Michael T. Murphy

Date of Award

Spring 7-10-2014

Document Type


Degree Name

Master of Science (M.S.) in Biology



Physical Description

1 online resource (xiv, 100 pages)


Eastern kingbird -- Behavior -- Oregon -- Malheur National Wildlife Refuge, Eastern kingbird -- Monitoring -- Oregon -- Malheur National Wildlife Refuge, Eastern kingbird -- Nests -- Oregon -- Malheur National Wildlife Refuge, Parental behavior in animals




We have been studying the population of Eastern Kingbirds breeding in riparian habitats in Malheur National Wildlife Refuge (eastern Oregon) since 2002. These efforts have created an ideal research environment wherein most adults in the population have been color banded and DNA sampled and, as part of other research projects, nearly all broods since 2003 have been paternity tested. I decided to use behavioral video recordings of parental nest behavior undertaken between 2003 and 2010 for two unrelated projects. First, I tested the effectiveness of video sampling nesting behavior (see below and chapter 2). Second, I tested whether male kingbirds were able to affect their level of paternal investment in accordance with their level or realized paternity (see below and chapter 3).

Chapter 2 was split into three distinct questions: 1) are parental nesting behaviors repeatable, 2) is a one hour sample sufficient to capture variability in these behaviors, and 3) is the first hour of recording sufficient to capture variability in these behaviors. I found overwhelming evidence that the behaviors I measured were repeatable. This is truly important, for if repeatability was disproven, it would call into question the use of sampling throughout the field of animal behavior. I similarly found strong evidence that a one hour sample was sufficient to capture variability in parental behaviors. From this I was able to suggest that further sampling effort would be better spent increasing sample size rather than observation length. Testing whether the first hour of recording was sufficient to capture variability in parental behavior found more muddled results. While there generally was correlation between behavioral values in the first hour and those over a longer observation period, most behaviors were found to have significantly lower values in the first hour. I tested whether this was the result of a lingering observer effect or a natural effect of time of day and concluded that an observer effect was the more likely explanation.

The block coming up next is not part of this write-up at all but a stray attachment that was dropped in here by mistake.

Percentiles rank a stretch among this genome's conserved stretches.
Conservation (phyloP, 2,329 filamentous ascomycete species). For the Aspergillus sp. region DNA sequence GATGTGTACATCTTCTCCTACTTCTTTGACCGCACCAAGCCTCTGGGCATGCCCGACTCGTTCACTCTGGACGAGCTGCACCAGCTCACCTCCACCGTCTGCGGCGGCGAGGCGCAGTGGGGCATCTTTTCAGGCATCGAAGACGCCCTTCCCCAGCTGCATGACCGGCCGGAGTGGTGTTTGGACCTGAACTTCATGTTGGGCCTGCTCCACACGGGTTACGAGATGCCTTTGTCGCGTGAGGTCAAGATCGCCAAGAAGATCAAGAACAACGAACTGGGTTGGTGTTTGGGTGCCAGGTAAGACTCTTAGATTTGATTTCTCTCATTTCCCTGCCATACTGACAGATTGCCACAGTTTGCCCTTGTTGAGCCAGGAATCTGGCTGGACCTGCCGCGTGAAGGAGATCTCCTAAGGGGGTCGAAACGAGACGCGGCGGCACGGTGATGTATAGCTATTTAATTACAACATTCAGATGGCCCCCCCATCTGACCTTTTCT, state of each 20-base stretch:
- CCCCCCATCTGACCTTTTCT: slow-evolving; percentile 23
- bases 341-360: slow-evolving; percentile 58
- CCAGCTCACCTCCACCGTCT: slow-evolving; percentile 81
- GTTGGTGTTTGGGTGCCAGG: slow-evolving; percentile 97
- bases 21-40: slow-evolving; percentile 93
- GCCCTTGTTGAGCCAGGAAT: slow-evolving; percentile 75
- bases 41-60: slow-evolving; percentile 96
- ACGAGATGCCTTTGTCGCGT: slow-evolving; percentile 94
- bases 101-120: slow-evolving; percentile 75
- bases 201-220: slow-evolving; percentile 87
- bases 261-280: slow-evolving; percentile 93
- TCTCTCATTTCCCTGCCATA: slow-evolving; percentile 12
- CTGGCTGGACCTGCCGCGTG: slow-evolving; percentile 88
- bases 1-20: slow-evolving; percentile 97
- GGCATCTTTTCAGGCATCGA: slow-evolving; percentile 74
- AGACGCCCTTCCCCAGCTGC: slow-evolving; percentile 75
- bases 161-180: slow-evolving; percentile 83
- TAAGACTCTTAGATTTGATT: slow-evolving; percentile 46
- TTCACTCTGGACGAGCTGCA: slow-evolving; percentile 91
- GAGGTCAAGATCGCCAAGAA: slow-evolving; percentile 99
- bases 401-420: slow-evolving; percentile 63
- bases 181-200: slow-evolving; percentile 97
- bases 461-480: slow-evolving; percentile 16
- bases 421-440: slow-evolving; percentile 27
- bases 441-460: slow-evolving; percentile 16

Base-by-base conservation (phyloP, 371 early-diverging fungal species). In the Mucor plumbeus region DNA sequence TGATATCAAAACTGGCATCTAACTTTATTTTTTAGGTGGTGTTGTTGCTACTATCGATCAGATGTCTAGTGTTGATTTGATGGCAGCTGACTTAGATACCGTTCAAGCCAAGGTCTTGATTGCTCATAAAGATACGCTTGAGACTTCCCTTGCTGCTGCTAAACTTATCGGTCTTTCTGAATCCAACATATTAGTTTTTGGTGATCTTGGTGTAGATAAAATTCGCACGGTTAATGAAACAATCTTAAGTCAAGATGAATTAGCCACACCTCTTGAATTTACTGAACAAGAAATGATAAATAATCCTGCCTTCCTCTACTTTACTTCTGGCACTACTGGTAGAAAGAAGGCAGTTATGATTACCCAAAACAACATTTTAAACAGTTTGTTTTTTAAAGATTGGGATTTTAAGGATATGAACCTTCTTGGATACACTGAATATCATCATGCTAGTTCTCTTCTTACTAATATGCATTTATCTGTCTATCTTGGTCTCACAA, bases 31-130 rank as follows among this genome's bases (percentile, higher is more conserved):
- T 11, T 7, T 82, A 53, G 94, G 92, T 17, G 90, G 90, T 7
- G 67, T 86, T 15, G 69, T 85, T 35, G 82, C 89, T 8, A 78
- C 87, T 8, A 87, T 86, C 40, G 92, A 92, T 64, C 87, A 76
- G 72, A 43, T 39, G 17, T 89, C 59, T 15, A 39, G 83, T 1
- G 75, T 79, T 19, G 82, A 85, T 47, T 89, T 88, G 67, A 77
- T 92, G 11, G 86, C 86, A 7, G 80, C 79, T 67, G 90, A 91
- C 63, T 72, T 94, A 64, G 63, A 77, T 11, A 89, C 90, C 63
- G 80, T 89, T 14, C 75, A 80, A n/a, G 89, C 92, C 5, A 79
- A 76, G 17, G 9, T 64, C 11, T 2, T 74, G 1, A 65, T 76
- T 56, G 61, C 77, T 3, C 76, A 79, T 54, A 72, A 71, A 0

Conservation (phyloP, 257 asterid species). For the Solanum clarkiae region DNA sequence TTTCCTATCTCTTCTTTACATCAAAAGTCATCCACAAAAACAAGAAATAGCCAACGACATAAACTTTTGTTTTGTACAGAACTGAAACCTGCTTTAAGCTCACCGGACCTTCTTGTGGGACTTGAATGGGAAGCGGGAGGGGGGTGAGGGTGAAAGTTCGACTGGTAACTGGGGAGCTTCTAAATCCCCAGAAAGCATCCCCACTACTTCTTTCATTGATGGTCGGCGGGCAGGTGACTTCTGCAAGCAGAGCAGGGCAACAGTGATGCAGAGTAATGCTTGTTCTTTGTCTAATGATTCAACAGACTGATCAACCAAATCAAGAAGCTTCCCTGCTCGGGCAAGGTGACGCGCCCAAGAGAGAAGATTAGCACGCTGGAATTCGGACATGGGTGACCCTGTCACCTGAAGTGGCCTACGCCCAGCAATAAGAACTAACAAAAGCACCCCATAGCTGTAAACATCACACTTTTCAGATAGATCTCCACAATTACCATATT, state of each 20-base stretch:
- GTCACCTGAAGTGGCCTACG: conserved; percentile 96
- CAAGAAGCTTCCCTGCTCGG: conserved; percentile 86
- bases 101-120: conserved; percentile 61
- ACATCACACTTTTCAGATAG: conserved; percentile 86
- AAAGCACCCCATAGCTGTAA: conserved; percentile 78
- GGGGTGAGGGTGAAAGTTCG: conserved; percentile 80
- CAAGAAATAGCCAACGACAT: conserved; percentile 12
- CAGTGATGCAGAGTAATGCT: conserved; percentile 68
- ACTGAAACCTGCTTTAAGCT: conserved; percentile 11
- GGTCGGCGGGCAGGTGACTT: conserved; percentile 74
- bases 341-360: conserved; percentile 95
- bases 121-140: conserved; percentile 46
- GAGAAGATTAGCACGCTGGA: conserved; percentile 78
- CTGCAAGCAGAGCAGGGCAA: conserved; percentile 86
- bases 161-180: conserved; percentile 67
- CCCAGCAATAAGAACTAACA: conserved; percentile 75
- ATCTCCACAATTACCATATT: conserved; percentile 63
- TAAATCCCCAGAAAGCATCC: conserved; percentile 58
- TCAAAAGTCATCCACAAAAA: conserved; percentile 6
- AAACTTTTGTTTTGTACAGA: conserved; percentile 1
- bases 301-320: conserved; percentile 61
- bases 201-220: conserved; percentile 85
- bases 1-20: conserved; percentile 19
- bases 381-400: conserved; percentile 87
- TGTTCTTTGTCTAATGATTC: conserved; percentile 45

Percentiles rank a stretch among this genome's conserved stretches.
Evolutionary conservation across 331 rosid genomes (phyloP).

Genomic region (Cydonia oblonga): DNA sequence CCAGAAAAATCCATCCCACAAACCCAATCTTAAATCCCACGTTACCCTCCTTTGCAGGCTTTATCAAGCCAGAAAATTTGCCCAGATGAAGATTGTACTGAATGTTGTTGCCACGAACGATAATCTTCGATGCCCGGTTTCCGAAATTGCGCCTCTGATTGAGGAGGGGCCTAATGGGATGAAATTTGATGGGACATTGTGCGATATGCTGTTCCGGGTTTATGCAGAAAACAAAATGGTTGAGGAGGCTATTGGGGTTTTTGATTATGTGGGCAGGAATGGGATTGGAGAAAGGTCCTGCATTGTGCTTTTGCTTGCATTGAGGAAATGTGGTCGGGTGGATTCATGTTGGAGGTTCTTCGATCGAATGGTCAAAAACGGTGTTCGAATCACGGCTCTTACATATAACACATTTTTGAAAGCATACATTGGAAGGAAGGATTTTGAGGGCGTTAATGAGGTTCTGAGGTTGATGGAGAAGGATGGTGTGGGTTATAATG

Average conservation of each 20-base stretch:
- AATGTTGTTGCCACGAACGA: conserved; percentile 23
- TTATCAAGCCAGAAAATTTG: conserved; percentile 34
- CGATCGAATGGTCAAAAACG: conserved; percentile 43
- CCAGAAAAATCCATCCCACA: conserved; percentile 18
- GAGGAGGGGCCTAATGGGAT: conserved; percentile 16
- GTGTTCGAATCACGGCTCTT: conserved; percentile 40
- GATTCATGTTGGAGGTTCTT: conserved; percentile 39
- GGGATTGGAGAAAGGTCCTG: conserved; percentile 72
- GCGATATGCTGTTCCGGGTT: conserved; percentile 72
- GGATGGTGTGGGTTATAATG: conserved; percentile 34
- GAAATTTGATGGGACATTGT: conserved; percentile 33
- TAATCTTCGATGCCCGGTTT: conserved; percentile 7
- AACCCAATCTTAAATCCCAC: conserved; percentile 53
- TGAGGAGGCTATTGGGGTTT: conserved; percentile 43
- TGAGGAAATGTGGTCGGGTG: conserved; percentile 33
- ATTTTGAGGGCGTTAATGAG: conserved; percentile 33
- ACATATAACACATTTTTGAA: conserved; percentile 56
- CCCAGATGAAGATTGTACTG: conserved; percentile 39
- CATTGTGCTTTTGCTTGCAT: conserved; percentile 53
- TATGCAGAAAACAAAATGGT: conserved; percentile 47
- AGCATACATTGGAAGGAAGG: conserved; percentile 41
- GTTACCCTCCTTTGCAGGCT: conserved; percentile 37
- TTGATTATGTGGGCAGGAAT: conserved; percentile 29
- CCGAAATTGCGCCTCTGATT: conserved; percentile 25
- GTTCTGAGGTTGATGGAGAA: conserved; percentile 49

In chapter 3, I ran one of the more in depth and complicated tests for a relationship between paternal investment and realized paternity that I was able to find in the literature. I used the standard male feeding rate as a measure of male investment as well as a far more nuanced measure derived from the first Eigenvector of an analysis of six different paternal behaviors. These were both tested using Akaike's Information Criterion against a number of variables likely to affect parental behavior, including realized paternity. Ultimately, I found no evidence that kingbirds were able to affect paternal investment in response to lost paternity, and conclude that they likely had no means to assess realized paternity within the nest of their social mate. However, from the other parameters tested I was able to find that males increased their investment as brood size increased and as the female spent more time attending, but not feeding, the nestlings. Also, male investment decreased as territory density increased and flight feather length increased. Theory surrounding the variability of extrapair paternity in birds can be used to account for these results. In a denser population males are predicted to reduce paternal effort for one of two reasons: increased likelihood of paternity loss in his own nest and an increased investment in pursuing extrapair copulations of his own. Longer flight feathers are a sign of age and quality in kingbirds, so males with this trait are expected to spend more time pursuing extrapair copulations as they are more likely to be successful in this endeavor.

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